Published on March 11, 2021
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I get that question a lot, and, being that I don’t have a crystal ball, my answer is always the same: “It depends.”
I realize that’s not what most people want to hear, but the rate at which a person will lose weight depends on a lot of things. It’s like a road trip. You can look at the map, determine how many miles you have to travel, figure your average speed and then estimate how long it will take you to get there. That works sometimes. But maybe you come across a traffic jam or a detour. Maybe you drive through a town you’ve never been to and decide to stop a while.
Many factors should be taken into account. Metabolism and genetics certainly can play a very small role in the rate of weight loss; as well as, of course, one’s medical issues and associated protocols. However, in the end, the most important aspect is the number of calories someone takes in versus the number of calories one expends through movement.
One pound is equal to 3,500 calories. An average weight loss of 1 to 2 pounds per week is considered safe. Although 3,500 calories may seem like a lot to burn in a week, we can break it down into one day: Burning 500 calories per day will yield the 1 pound loss per week. A 1,000 calorie difference per day would be necessary to lose 2 pounds per week.
Losing “only” 1 to 2 pounds per week may make weight loss seem like a slow process, but it’s a rate at which individuals are more likely to keep the weight off. Although it is possible to achieve a weight loss goal more quickly, this is generally associated with radical forms of dieting which are not possible, and even harmful, to continue over extended periods of time . . . and certainly not for a lifetime.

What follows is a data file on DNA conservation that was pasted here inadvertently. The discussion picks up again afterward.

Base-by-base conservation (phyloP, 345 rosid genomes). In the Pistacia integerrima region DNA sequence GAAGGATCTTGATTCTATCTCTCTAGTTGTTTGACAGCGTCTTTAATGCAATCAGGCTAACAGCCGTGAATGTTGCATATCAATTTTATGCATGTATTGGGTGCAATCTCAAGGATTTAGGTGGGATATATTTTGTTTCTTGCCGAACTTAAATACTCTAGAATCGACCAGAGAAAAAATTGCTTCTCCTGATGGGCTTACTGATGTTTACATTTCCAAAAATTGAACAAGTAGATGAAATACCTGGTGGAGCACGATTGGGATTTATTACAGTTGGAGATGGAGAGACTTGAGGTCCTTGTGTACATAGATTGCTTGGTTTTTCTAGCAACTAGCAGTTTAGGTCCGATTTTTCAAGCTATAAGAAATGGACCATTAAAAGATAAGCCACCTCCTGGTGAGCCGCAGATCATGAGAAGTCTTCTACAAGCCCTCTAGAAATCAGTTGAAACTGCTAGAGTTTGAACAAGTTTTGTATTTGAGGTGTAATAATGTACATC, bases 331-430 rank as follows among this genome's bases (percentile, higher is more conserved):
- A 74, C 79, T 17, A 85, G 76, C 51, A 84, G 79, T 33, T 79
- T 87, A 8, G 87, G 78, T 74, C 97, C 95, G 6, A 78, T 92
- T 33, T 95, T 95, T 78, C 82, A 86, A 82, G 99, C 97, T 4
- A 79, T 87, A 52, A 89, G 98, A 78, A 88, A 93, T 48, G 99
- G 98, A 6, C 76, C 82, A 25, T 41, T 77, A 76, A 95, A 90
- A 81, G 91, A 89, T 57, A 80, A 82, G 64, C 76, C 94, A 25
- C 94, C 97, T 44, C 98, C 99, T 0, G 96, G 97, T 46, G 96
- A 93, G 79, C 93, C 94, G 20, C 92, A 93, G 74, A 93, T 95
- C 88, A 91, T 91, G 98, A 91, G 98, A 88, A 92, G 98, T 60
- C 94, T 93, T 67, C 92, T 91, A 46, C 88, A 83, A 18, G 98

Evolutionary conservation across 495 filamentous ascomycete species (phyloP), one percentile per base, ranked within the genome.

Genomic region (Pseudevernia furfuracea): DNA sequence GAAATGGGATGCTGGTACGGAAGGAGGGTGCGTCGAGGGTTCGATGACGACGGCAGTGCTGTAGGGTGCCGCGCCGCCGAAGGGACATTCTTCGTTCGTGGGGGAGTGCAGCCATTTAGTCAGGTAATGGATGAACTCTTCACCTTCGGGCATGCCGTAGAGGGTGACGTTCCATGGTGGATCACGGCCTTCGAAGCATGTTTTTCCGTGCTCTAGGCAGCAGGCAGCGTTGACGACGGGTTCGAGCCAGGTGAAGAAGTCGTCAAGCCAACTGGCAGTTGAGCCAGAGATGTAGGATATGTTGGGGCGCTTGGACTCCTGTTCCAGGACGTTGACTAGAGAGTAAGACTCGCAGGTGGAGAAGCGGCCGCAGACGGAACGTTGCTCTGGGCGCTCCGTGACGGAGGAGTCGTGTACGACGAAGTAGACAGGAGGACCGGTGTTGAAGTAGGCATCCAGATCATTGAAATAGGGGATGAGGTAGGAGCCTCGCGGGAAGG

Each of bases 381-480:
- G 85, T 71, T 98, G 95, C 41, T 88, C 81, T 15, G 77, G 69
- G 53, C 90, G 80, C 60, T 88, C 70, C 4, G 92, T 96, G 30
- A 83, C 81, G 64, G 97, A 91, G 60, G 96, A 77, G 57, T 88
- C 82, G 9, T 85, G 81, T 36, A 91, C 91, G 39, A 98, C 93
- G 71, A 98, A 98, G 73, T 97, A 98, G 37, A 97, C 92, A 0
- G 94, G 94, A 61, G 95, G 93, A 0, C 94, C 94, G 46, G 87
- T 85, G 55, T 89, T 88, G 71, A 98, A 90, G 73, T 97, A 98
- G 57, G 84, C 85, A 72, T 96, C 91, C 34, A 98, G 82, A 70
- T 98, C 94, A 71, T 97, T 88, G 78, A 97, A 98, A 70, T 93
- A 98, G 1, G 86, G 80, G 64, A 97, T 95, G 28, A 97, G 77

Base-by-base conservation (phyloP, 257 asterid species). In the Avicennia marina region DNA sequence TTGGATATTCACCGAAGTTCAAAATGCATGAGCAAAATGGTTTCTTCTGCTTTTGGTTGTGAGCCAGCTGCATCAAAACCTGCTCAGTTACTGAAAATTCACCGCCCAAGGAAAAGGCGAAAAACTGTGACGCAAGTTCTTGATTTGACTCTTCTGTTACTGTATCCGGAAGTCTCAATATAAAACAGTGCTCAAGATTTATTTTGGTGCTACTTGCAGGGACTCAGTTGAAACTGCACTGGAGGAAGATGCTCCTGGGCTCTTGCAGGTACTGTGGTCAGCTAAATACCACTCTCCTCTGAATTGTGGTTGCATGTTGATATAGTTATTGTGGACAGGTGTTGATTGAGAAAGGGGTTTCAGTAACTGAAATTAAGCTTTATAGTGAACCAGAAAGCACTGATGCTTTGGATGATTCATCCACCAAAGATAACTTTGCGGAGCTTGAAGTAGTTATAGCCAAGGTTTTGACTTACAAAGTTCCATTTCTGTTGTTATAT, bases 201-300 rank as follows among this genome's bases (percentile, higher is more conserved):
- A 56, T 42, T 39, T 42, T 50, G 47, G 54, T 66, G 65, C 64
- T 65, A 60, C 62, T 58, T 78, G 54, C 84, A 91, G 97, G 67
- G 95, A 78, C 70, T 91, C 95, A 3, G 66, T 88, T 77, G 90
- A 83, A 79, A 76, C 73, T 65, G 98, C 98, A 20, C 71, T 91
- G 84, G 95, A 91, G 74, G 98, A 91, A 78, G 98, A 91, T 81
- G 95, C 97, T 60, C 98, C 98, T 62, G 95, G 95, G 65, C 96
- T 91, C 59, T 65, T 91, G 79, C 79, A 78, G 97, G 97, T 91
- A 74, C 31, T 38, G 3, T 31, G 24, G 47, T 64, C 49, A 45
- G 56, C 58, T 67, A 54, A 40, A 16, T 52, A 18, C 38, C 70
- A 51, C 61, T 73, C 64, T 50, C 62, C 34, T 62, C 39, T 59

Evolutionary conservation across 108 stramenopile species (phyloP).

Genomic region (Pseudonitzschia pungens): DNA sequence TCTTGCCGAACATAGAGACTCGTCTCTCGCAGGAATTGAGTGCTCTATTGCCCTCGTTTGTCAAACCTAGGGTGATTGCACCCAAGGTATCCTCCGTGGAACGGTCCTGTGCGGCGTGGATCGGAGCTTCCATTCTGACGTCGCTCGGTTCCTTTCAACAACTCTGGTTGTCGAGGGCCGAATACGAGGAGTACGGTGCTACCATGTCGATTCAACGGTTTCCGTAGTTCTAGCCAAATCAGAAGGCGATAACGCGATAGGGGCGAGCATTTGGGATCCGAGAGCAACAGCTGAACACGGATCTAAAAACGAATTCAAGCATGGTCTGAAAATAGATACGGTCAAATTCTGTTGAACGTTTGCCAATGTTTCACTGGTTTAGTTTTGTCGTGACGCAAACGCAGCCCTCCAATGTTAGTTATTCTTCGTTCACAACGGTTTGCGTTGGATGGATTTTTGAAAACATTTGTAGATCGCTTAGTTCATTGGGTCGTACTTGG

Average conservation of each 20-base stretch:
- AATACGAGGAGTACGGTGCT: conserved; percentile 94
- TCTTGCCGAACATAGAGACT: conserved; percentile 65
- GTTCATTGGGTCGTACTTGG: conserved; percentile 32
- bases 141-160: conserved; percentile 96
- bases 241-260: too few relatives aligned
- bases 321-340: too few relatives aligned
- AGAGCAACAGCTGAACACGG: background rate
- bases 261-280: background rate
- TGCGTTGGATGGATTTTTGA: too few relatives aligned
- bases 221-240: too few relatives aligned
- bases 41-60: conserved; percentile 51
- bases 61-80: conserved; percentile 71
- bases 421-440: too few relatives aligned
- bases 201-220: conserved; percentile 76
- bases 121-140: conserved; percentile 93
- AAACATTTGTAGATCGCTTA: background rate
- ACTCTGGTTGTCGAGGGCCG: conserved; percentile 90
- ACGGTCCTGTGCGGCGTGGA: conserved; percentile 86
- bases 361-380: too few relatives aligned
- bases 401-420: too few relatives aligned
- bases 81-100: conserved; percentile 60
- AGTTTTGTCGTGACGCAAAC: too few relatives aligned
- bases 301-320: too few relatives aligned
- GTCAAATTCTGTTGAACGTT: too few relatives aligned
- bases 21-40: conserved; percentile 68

So, just like that road trip, you can make a rough guess as to how long it will take you to reach your goal. But you need to accept that it’s only that—a guess. If you consistently cut 500 calories from what you need, then yes, you should drop about a pound per week. But just like when you drive your car, you may not go at a consistently steady speed or burn through your fuel at a perfectly consistent rate. And just like traffic jams and detours, things get in the way to slow us down or get us off track. But eventually we get back on the road and keep going.
Be less concerned with how fast and more concerned with how you get there!
Take the time to do it right, safe and healthy, and avoid the frustrations of no results and yo-yo dieting.
If you’re clamoring for an absolute and finite answer as to how long it will it take to lose weight, I encourage you to focus instead on all the positive changes that are made along the way. Because in the long run if you improve your diet and get more active, the weight will take care of itself—in its own time. And just like a road trip, sometimes it’s best to focus more on the trip and less on the destination.